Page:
The ultimate goal of understanding the genetics of plant disease resistance is to uncover resistance loci and subsequently use this information to develop high yielding resistant cultivars. An understanding of the genetics governing resistance to CCN in wheat and the identification of molecular markers associated with the resistance gene(s) will facilitate the efforts of introgression resistance genes/QTLs into wheat. Although only 114 DH lines were used in the present study but dense genotyping allowed identification of 19 QTLs. Six of these 19 QTLs colocalized or nearby to previously reported Cre genes, QTLs or MTAs for H. avenae or H. filipjevi, while the remaining 13 QTLs were novel. Nine QTLs were detected in all three data sets. This also suggests the robustness of phenotyping and QTL analysis can be affected by several factors that include type and size of mapping, number of markers, genetic background and mapping methods38. As suggested in previous studies also, inconsistent QTL detection across three data sets, in the present study, might happen due to no expression or weak expression of the QTLs39,40,41.
In the present study, a highly significant QTL (QCcn.ha-2D), linked with SNP marker Excalibur_rep_c67599_2154 was mapped on chromosome 2D. This QTL lies at 136.0–136.40 cM interval in the distal end of long arm of chromosome 2D. The resistance in D genome against H. avenae was first reported in Ae. tauschii and synthesized allo-hexaploid wheat by Eastwood et al.15. Several other studies reported the presence of a resistance gene against H. avenae on chromosome 2D16,42,43,44,45. Interestingly, QCcn.ha-2D (detected in the present study) is co-localized with the Cre3 resistance gene (Fig. 4), which was originally identified in Ae. tauschii and introduced into cultivated wheat via a synthetic hexaploid15,44. By constructing two genetic linkage maps of wheat chromosome 2DL, the authors were able to develop a diagnostic microsatellite marker Xgwm301 that mapped very close to the Cre3 gene. Al-Doss et al.46 also confirmed the presence of Cre3 gene on 2DL using Xgwm301 marker in another population. Eastwood et al.16 and Ogbonnaya et al.19 also developed an RFLP marker csE20-2 and a dominant PCR marker Cre3spf/r with complete linkage to Cre3 gene. These markers were used to identify CCN resistance in wheat cultivars47,48.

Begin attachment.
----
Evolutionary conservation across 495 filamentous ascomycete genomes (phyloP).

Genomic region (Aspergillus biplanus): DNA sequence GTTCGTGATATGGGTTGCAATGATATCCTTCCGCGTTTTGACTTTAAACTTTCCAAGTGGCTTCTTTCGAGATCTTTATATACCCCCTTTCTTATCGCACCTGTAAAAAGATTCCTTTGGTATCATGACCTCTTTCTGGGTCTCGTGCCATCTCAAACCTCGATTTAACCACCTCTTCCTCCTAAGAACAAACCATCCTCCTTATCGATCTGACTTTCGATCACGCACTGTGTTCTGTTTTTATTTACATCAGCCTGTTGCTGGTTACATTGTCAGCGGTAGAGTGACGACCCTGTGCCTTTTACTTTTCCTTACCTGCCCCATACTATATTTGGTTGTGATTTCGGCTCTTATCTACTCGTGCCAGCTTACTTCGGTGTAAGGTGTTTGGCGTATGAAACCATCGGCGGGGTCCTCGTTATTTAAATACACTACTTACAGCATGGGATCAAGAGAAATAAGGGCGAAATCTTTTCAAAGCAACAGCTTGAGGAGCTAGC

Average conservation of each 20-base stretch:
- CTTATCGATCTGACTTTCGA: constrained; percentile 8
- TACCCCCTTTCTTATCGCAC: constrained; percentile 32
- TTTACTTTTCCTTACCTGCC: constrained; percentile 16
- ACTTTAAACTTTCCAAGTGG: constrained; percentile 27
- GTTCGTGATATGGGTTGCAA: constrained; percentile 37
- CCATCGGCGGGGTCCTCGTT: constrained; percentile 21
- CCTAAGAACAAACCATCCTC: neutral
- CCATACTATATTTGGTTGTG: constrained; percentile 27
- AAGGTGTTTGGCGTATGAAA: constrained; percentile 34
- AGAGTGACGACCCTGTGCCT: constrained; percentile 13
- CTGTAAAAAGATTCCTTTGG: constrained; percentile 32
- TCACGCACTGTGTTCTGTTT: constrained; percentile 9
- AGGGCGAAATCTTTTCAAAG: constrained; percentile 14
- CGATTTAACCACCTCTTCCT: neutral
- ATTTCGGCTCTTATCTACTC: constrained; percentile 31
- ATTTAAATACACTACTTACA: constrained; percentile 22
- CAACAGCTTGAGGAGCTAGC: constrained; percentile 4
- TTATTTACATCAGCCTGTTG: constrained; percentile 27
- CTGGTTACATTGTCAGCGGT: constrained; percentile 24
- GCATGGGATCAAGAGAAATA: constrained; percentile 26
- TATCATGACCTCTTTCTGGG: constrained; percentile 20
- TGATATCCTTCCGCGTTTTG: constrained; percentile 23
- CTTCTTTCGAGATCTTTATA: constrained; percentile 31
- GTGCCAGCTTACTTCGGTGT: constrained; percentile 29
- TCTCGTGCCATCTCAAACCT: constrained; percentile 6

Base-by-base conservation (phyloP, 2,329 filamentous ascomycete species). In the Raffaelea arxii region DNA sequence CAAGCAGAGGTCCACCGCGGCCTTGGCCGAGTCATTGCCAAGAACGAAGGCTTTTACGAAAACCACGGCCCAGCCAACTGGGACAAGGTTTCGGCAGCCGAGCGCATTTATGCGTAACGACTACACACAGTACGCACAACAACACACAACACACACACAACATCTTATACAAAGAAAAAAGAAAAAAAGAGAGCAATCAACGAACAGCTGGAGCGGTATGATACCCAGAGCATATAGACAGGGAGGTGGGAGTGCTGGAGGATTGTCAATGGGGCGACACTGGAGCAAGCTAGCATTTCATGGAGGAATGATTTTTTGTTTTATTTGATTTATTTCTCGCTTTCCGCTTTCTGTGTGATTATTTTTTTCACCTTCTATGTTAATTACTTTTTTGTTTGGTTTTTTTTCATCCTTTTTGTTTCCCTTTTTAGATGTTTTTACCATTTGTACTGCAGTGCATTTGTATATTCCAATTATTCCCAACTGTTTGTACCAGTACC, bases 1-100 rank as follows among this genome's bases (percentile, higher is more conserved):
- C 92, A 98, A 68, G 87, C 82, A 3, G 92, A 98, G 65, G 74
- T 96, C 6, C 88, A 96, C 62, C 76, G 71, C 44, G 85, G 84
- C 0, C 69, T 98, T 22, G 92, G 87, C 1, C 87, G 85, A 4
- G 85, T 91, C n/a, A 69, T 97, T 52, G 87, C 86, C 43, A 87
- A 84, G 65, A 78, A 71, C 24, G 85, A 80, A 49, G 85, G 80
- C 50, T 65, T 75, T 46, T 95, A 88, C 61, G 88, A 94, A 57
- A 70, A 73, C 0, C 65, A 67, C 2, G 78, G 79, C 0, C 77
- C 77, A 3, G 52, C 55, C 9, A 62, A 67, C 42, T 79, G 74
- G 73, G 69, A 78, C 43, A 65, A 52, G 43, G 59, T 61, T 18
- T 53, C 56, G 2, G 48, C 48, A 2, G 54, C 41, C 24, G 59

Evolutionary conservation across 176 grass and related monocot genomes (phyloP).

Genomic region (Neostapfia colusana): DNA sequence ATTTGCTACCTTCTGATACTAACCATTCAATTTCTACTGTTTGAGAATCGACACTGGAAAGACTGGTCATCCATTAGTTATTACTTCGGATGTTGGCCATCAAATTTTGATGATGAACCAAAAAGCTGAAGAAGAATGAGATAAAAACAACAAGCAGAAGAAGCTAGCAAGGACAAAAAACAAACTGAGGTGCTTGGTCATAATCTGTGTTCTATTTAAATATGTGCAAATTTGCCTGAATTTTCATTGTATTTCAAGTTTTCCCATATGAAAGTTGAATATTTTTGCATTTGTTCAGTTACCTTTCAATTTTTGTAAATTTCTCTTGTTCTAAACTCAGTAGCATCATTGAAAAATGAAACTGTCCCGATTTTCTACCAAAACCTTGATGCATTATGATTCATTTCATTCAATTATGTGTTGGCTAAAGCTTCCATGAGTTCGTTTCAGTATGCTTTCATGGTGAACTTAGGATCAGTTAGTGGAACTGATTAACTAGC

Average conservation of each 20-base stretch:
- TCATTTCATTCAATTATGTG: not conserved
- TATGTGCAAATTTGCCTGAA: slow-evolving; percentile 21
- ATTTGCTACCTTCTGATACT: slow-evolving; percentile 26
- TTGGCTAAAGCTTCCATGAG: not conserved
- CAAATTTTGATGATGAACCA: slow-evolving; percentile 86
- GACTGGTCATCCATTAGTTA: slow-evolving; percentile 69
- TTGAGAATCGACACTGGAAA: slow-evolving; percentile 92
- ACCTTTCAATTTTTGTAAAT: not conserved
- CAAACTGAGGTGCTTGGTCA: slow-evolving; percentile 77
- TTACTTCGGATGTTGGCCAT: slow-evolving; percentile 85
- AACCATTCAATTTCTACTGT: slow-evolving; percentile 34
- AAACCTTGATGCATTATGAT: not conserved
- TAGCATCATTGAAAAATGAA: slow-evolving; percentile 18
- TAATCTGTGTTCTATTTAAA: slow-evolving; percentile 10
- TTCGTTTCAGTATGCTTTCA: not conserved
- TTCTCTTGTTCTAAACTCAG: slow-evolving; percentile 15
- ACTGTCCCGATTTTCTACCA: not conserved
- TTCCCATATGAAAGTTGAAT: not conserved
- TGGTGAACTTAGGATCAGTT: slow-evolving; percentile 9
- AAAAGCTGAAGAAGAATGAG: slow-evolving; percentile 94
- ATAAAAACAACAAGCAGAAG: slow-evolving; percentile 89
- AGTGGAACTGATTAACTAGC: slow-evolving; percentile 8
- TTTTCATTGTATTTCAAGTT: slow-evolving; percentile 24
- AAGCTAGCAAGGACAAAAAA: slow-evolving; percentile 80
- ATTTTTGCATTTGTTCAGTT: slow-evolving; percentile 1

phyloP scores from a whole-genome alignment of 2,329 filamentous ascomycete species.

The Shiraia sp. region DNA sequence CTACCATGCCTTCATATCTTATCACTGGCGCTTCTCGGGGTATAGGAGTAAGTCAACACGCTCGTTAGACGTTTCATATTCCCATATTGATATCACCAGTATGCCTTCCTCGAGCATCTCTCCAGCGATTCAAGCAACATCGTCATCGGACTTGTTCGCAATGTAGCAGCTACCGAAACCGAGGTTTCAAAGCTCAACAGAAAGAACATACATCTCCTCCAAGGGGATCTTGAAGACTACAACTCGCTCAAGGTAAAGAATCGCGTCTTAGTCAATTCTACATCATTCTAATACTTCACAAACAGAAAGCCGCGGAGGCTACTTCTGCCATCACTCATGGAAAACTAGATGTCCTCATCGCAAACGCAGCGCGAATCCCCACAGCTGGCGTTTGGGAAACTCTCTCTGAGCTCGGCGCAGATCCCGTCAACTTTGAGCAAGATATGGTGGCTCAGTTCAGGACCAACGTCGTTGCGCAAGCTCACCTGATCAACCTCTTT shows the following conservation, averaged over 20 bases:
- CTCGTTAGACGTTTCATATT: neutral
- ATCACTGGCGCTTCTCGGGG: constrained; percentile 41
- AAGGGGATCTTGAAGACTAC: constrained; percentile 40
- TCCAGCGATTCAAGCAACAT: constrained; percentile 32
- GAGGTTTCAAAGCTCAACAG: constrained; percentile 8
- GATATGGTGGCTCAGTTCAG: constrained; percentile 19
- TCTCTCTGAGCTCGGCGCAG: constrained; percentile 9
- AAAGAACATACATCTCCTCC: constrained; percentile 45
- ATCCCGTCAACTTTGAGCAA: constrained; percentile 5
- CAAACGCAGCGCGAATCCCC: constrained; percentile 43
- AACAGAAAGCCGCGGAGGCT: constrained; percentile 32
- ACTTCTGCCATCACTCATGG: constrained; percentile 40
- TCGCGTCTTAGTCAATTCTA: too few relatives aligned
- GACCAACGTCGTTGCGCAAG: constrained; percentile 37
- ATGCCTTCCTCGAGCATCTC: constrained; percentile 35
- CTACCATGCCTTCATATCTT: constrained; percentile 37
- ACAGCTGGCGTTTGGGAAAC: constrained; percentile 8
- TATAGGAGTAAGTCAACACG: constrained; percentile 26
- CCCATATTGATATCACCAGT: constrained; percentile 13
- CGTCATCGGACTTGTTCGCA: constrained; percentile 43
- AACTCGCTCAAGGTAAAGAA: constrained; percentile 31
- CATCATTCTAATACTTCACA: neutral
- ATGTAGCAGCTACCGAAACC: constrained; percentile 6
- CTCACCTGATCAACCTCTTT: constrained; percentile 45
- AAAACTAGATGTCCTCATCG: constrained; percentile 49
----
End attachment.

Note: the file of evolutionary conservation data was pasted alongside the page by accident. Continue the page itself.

Two QTLs identified on the distal region of long arm of 2B chromosome in the present study, namely QCcn.ha-2B.1 and QCcn.ha-2B.2 are linked to markers wsnp_RFL_Contig3917_4326857, 109.7–111.3 cM interval and Tdurum_contig12159_468, 87.50–130.0 cM interval, respectively. Both these QTLs are co-localized with the previously reported Cre1 gene (Fig. 4) and impart resistance to H. avenae in wheat24,49,50. This was the first gene reported for H. avenae resistance in wheat. Given that both these QTLs were discovered on chromosome 2B, they are almost certainly homeoloci of QCcn.ha-2D as also supported by a previous study43.
Interestingly, we detected a QTL, QCcn.ha-2A (Kukri_rep_c68068_95), explaining 4.0% phenotypic variation, and located on chromosome 2A (distal end ~ 113.4 cM). This new QTL could be homeolologous to QCcn.ha-2D, QCcn.ha-2B.1 and QCcn.ha-2B.2 (Table 1; Fig. 4). This hypothesis is further supported by the detection of a significant MTA in the same region of the 2A chromosome (unpublished GWAS results). Further, epistatic interaction (additive × additive effect) was also observed (discussed later) between QCcn.ha-2D region and other loci on 2A (119.8 cM). However, a more detailed analysis, with additional plant material and marker enrichment for this particular chromosomal region is required to confirm this assumption. Based on the present study, it is evident that when the Indian pathotype was used for inoculation, detection of this novel QTL was possible, suggesting pathotype or race specific resistance expression.
On chromosome 1B another minor QTL linked to Ku_c1932_1583 was identified; the physical location of this QTL is near to the QTL, QCre.srd-1B as also reported by William et al.51 and Jayatilake et al.52. On chromosome 5B, significant QTL QCcn.ha-5B with LOD score ranging between 4.39 and 5.86 was identified. These QTLs co-localized with the previously identified MTA reported by Dababat et al.53. On chromosome 5D another minor QTL linked to wms0174 was also identified. These QTLs co-localized with the previously identified MTA reported by Mulki et al.54 (Table 1; Fig. 4).